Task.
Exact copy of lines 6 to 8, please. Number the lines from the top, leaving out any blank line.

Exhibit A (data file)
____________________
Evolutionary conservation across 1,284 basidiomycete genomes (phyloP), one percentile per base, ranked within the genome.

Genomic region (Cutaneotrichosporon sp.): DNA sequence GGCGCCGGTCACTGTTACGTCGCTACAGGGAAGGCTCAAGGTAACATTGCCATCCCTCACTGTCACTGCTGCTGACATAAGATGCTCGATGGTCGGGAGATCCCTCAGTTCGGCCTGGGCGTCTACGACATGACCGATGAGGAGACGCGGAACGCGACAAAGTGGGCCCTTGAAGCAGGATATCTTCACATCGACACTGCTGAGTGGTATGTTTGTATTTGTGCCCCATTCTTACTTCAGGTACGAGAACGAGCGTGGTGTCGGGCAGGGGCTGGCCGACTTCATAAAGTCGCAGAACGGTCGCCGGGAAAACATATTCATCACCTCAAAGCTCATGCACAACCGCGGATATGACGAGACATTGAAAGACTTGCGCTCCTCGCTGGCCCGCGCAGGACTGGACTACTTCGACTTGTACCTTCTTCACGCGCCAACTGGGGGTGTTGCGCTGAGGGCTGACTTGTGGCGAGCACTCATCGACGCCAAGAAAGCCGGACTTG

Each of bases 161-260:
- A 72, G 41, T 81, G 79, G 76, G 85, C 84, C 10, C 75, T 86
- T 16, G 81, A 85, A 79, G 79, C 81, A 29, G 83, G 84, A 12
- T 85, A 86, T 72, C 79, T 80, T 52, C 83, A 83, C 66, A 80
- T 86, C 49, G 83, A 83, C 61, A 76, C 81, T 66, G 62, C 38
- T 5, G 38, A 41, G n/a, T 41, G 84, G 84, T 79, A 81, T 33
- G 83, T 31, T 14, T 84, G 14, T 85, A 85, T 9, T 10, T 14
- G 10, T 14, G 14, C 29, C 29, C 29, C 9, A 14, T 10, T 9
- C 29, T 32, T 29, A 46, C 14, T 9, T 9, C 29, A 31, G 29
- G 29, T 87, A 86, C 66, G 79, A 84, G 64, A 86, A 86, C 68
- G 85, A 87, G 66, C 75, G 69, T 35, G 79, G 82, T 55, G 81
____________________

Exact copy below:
- T 85, A 86, T 72, C 79, T 80, T 52, C 83, A 83, C 66, A 80
- T 86, C 49, G 83, A 83, C 61, A 76, C 81, T 66, G 62, C 38
- T 5, G 38, A 41, G n/a, T 41, G 84, G 84, T 79, A 81, T 33